Correction to: EJNMMI Research (2018) 8:10. https://doi.org/10.1186/s13550-017-0356-2
Following publication of the original article , the authors identified several calculation errors in the second and seventh paragraphs of the discussion section.
Please find the corrected second paragraph (with the corrected values denoted in italics) below:
“Based on information from the US National Cancer Institute’s Surveillance Epidemiology and End Results (SEER) of the American Cancer Society (database: 2010 to 2012), the risk for developing cancer is 42% in the males and 38% in females . The lifetime overall risk in male population is 2864 times higher than the mean excess lifetime risk of our patients. Compared to the female population, the mean excess lifetime risk of our patients is approximately 1817 times lower for all cancer types . Similar results are shown for a comparison with the risk database (2012) from the Robert Koch Institute’s (RKI) German Centre for Cancer Registry Data . In Germany, the male population showed a lifetime overall risk of 50% for developing cancer , which is about 3440 times higher than the mean excess risk for our male patients. The female population has a lifetime overall risk of 43% for developing cancer, which is approximately 2084 times higher than the excess risk for our female patients . According to these comparisons, the overall additional risk for our patient group can be considered as very low.”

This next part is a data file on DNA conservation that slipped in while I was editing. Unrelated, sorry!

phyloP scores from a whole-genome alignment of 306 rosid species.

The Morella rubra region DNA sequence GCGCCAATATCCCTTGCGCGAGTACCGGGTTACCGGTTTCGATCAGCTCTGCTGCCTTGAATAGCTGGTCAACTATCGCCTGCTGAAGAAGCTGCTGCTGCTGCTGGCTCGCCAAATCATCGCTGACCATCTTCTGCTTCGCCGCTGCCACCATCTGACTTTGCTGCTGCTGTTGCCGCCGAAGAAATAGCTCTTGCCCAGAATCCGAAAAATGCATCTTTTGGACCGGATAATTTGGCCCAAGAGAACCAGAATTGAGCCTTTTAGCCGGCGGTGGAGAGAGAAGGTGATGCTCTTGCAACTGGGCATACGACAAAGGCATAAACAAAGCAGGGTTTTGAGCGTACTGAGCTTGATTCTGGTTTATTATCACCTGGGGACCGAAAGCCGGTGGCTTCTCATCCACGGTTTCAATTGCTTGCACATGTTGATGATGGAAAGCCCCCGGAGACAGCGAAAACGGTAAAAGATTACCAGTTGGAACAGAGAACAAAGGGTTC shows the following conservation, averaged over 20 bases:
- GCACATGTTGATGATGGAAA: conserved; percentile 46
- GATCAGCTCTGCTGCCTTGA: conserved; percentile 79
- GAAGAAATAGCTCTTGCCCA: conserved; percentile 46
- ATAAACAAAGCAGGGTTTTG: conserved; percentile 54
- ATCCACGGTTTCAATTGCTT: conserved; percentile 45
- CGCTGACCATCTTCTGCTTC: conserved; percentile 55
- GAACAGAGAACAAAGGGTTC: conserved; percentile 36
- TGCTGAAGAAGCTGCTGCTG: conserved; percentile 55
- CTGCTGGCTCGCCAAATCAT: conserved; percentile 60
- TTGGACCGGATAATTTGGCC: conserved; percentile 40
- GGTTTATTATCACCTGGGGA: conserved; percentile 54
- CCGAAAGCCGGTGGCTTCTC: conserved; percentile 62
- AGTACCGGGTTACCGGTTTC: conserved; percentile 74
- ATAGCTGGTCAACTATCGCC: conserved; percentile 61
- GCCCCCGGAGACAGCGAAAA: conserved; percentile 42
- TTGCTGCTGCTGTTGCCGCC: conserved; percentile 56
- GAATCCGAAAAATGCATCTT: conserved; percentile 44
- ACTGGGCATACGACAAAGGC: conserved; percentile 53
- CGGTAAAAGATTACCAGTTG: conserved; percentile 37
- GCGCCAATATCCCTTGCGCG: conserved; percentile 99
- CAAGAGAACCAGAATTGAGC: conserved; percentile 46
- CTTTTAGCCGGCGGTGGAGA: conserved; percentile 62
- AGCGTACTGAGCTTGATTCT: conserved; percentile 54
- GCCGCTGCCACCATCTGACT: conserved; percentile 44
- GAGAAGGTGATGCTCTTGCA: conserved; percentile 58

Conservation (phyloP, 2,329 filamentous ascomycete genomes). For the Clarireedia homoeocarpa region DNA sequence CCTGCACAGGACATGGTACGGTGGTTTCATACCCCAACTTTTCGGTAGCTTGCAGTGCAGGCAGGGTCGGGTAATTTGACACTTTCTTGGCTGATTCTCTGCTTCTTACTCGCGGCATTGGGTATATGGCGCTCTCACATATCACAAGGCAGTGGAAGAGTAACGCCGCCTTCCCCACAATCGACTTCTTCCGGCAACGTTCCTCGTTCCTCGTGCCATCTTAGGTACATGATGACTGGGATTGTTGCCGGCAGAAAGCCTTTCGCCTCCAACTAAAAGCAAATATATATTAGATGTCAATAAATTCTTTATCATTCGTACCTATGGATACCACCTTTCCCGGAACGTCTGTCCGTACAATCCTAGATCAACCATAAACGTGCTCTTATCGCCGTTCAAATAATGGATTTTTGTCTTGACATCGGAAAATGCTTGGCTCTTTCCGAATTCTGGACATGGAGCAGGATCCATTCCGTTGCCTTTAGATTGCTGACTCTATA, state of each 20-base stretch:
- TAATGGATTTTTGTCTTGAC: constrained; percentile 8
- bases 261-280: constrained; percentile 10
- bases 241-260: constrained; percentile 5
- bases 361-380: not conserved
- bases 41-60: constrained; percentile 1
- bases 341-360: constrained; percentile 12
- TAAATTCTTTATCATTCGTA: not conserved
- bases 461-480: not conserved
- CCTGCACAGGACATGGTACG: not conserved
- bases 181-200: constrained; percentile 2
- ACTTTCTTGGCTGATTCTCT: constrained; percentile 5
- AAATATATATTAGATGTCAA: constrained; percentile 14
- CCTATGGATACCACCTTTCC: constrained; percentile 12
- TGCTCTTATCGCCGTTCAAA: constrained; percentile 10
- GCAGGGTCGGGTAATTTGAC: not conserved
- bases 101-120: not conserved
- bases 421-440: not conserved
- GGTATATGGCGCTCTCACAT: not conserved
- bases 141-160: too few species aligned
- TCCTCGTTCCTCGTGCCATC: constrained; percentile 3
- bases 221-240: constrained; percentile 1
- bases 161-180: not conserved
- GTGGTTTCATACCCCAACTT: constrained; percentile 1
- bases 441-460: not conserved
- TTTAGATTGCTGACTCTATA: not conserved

And please find here the corrected seventh paragraph (with the corrected values denoted in italics):
“Compared to our patient risk data, the lifetime overall risk for both genders of the general population for developing bladder cancer is above the mean excess lifetime risk, with values of approximately 329 (SEER) and 214 (RKI) times higher for males and 73 (SEER) and 51 (RKI) times higher for females [2, 3]. Bladder voiding influenced the risk, in comparison to the patient group without bladder voiding during the examination, the mean excess lifetime risk values of the patient group with voiding was 58% lower.”
The authors apologize for any inconvenience caused.